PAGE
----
Eagles center Jason Kelce on field with the Phillie Phanatic before NLCS Game 3 at Citizens Bank Park Credit: Twitter / @freddie9583

Jason Kelce further cemented his place as an all-time Philadelphia hero Friday night at Citizens Bank Park.

The Eagles center, who has now made 128 consecutive starts for the Birds, was there to hype the crowd before NLCS Game 3. Wearing a Phillies jersey over jeans, Kelce ran out of the tunnel to join the Phillie Phanatic on the field.

Before he bumped bellies with the Galapagos bird mascot, Kelce fist-bumped with another character — to whom he has a key connection.

The person in the glittery green of an Avalon String Band Mummer wasn’t just wearing any costume. They were outfitted in the sequin-and-feather ensemble Kelce donned during the 2018 Super Bowl Parade and his now-infamous victory speech at the Art Museum steps.

After that hat-tip to past Philadelphia sports glory, Kelce and the Phanatic grabbed one another in a massive bear hug, and jumped up and down with pure joy. Arms wrapped around each other, bouncing in tandem, release puffs of unabashed love into the air every time their feet hit the ground.

After they separated, Kelce took a knee, whipped out a beer, tipped back his head, and drained the whole thing before rallying the fans to a deafening roar.

He then carefully picked up the empty can and headed back inside, but not before stopping to sign at least one autograph and slap hands with dozens of eager kids hanging over the railing.

The Eagles are the only remaining undefeated NFL team, and Kelce’s positive energy is a big part of that record. After he joked he should be called “Fat Batman” to go along with the wide receiver trio of “Swole Batman,” “Fast Batman,” and “Skinny Batman,” teammates said instead he should be known as “Sexy Batman.”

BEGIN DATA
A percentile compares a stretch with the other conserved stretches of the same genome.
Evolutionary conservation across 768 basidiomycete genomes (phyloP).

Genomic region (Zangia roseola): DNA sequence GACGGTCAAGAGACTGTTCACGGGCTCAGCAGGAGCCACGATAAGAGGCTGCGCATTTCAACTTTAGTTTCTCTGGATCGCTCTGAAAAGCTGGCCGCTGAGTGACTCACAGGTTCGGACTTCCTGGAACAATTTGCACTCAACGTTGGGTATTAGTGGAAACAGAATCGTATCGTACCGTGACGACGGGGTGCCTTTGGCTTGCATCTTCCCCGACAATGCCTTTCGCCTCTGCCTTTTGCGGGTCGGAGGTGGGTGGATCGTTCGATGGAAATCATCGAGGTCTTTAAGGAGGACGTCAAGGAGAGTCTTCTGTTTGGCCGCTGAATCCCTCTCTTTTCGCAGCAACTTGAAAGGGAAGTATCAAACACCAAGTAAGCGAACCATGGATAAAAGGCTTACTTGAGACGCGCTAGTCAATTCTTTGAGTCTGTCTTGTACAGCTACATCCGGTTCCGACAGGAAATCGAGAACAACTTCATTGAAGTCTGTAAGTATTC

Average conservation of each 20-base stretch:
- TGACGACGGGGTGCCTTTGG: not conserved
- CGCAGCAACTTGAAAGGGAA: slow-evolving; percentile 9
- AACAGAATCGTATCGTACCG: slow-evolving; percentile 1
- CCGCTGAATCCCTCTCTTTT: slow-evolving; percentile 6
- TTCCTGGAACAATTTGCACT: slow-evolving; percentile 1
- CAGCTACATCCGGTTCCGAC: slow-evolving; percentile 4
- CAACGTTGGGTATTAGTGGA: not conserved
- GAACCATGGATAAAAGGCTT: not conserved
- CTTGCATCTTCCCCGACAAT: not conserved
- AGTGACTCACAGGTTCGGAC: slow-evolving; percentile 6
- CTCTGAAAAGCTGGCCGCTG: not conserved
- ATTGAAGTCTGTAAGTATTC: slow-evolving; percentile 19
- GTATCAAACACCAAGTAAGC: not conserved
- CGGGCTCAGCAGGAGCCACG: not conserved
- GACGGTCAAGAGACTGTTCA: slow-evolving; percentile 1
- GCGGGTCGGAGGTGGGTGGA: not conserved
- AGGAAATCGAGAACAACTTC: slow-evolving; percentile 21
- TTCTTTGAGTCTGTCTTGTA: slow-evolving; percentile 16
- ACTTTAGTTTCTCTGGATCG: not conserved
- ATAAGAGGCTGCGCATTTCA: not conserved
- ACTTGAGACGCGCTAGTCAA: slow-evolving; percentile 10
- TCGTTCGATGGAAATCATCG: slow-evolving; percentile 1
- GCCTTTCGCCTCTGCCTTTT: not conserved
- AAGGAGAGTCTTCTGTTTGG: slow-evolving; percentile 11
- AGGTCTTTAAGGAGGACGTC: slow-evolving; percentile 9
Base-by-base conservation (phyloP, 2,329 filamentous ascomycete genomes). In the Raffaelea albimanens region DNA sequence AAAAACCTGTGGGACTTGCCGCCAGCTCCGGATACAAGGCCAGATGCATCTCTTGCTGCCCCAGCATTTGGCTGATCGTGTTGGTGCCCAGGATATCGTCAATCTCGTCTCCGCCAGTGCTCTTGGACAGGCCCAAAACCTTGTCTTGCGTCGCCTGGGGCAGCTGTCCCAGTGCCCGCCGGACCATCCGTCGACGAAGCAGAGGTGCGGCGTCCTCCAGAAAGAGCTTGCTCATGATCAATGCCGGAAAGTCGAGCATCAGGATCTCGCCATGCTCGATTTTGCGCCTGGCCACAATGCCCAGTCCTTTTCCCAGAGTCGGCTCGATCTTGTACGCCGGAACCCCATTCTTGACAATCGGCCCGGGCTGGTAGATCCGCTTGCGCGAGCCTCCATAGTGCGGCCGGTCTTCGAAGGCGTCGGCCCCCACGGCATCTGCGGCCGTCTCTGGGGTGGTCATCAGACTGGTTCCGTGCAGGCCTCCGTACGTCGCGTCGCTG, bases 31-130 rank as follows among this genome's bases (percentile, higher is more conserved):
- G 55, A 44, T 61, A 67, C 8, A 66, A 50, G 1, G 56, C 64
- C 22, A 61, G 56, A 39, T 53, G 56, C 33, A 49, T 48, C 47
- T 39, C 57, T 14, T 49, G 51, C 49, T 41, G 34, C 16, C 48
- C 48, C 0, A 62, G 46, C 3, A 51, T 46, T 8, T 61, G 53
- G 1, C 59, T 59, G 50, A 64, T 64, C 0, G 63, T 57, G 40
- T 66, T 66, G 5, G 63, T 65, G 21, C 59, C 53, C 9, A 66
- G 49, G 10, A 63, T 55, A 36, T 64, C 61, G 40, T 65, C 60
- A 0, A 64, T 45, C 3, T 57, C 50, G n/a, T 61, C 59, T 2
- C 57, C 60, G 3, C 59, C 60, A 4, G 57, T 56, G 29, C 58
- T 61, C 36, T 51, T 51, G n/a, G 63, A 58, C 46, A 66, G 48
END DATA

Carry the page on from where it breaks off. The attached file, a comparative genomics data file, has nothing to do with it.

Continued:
On field at the ballpark, Kelce brought that vibe. It was like he gathered up all the positive energy that had been pulsing through the city, from hundreds showing up at the city’s noon pep rally at MSB to pedestrians rocking out when “Dancing on My Own” plays in Rittenhouse Square twice a day.

This is what Philadelphia lives for, the kind of feeling everyone can get into — even if, as Inquirer culture reporter Stephanie Farr noted, you don’t like sports.

Whether it’s police sending notes to businesses at Frankford and Cottman in advance of a potential madhouse celebration, or officials placing fences in front of City Hall and on Broad Street median in preparation for the same, every part of the city is ready to explode.

To the delight of all Fightins fans watching in person and on TV, the vibe carried through nine innings as the Phillies pulled out a hard-fought win to go 2-1 on the best of seven series. The next two games are also played at home, and the energy is going to be electric.

As Jason Kelce and many, many others have said, go Phils.